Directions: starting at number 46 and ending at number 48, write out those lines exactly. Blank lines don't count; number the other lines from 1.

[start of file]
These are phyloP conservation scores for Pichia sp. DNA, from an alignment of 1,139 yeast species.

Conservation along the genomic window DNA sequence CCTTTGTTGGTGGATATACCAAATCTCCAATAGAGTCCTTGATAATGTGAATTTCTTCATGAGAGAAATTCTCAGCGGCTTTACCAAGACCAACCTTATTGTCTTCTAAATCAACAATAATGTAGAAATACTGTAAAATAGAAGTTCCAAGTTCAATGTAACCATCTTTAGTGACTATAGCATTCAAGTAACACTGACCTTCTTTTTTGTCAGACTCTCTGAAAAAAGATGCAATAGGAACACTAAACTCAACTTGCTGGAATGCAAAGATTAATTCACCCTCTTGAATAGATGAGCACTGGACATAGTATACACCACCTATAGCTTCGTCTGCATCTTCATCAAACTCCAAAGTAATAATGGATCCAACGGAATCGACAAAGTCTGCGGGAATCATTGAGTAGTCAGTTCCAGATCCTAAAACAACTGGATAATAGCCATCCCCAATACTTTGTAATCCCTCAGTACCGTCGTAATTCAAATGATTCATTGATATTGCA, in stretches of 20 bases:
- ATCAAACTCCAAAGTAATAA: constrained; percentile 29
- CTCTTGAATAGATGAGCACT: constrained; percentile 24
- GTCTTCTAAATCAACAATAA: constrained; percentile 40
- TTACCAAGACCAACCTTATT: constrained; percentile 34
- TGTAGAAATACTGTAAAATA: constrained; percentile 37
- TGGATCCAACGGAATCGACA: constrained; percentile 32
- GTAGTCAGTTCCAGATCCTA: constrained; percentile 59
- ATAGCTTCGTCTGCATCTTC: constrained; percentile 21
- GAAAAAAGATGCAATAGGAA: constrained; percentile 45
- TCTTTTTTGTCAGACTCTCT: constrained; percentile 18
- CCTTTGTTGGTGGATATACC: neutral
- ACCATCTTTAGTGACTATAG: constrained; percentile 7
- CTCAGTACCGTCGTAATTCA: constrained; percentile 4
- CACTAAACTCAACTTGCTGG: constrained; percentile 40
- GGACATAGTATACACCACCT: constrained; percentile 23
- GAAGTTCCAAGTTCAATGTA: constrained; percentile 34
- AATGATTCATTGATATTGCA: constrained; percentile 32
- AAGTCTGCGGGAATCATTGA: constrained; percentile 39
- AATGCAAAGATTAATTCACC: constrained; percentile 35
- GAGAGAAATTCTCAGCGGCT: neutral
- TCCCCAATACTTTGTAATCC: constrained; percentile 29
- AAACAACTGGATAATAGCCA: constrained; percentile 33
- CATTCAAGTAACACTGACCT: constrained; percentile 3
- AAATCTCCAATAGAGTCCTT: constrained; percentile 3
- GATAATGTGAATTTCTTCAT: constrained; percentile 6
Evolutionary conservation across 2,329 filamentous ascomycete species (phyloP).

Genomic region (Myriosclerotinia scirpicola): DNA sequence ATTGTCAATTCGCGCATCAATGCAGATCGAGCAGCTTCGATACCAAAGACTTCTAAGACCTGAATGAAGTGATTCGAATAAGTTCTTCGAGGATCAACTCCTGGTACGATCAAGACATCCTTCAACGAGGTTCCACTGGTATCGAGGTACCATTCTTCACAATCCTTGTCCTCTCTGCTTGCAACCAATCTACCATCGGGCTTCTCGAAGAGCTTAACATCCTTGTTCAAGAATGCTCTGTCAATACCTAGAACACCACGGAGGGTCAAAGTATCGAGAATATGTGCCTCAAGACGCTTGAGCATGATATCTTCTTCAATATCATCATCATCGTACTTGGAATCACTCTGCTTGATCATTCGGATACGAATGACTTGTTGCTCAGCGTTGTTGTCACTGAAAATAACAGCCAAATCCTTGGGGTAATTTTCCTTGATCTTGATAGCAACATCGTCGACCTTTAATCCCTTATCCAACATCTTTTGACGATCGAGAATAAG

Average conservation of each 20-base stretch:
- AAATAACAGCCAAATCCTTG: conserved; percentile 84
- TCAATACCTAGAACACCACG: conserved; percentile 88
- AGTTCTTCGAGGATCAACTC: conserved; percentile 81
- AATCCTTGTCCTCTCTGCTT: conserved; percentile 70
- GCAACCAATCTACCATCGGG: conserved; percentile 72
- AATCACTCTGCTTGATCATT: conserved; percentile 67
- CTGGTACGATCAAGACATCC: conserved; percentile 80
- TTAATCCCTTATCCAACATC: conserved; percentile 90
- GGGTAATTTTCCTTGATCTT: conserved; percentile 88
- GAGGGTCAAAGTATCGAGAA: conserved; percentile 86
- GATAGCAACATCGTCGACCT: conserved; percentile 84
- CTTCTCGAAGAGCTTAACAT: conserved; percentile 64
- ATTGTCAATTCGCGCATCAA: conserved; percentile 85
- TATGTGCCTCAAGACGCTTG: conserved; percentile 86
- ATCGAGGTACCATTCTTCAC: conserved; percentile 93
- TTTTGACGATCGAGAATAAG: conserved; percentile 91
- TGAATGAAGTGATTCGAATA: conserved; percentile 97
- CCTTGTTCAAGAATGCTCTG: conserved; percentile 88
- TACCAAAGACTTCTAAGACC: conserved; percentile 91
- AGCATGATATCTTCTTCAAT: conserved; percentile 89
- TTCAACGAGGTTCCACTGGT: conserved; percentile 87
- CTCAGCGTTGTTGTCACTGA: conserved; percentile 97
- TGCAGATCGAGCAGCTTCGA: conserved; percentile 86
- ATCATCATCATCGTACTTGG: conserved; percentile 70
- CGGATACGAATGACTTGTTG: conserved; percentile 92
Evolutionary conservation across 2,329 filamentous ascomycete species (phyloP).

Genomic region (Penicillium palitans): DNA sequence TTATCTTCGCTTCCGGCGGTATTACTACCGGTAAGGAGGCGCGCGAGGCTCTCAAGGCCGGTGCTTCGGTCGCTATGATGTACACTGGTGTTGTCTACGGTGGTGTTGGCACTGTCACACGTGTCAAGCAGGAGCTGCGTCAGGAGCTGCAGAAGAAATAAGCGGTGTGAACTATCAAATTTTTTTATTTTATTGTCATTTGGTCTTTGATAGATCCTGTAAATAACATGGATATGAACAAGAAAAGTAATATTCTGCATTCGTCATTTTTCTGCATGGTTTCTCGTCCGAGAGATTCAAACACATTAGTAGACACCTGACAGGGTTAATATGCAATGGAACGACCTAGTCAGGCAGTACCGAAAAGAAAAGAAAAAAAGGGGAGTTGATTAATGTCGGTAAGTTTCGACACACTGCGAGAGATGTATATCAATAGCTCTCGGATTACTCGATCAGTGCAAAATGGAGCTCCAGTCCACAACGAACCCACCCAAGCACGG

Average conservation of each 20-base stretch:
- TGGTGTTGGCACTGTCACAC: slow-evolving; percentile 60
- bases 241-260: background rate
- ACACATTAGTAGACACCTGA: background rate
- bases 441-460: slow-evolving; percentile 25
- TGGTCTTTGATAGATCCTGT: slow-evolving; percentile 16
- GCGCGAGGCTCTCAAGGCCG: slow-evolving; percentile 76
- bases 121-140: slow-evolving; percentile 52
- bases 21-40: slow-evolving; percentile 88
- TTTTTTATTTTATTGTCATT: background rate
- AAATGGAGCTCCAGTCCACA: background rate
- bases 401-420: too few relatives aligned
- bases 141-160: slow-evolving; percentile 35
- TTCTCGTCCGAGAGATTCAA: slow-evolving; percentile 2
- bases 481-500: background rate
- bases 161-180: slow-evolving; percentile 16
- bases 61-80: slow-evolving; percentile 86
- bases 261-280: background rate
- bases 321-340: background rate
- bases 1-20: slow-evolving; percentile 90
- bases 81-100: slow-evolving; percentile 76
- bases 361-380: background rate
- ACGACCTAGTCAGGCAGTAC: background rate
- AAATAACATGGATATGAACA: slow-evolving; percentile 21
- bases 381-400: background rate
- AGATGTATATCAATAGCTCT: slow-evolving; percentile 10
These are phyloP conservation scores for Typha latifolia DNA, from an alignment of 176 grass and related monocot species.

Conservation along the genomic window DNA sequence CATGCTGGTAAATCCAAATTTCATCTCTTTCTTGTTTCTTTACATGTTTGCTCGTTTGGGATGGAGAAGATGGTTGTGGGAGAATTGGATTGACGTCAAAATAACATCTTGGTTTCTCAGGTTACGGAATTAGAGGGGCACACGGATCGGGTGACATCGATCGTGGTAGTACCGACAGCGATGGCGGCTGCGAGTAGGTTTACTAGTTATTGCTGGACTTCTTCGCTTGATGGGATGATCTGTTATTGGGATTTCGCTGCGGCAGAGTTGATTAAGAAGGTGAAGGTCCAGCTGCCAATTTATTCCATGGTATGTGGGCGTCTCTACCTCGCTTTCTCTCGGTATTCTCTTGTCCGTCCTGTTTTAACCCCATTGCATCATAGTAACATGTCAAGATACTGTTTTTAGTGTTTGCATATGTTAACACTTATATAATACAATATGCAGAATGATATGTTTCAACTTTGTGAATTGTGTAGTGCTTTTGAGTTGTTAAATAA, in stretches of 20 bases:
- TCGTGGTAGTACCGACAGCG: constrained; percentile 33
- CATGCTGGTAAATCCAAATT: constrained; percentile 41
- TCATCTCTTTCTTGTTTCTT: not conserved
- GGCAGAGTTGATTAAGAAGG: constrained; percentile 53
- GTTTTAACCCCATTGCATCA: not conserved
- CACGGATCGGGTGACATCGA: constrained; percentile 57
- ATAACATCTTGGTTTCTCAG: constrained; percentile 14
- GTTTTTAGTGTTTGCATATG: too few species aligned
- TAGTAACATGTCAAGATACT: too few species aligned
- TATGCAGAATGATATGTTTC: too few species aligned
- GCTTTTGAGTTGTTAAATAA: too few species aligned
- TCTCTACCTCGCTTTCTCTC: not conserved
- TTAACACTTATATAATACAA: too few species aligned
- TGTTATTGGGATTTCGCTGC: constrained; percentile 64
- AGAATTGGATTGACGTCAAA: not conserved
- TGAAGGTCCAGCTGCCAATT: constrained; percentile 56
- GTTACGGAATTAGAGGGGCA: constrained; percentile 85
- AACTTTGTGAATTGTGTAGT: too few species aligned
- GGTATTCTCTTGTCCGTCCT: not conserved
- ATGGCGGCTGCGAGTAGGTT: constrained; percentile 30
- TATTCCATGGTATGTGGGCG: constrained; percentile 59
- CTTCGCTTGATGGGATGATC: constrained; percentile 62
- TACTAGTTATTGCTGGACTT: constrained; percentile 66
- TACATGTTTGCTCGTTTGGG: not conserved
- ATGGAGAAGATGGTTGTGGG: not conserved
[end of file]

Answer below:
- TTTTGACGATCGAGAATAAG: conserved; percentile 91
- TGAATGAAGTGATTCGAATA: conserved; percentile 97
- CCTTGTTCAAGAATGCTCTG: conserved; percentile 88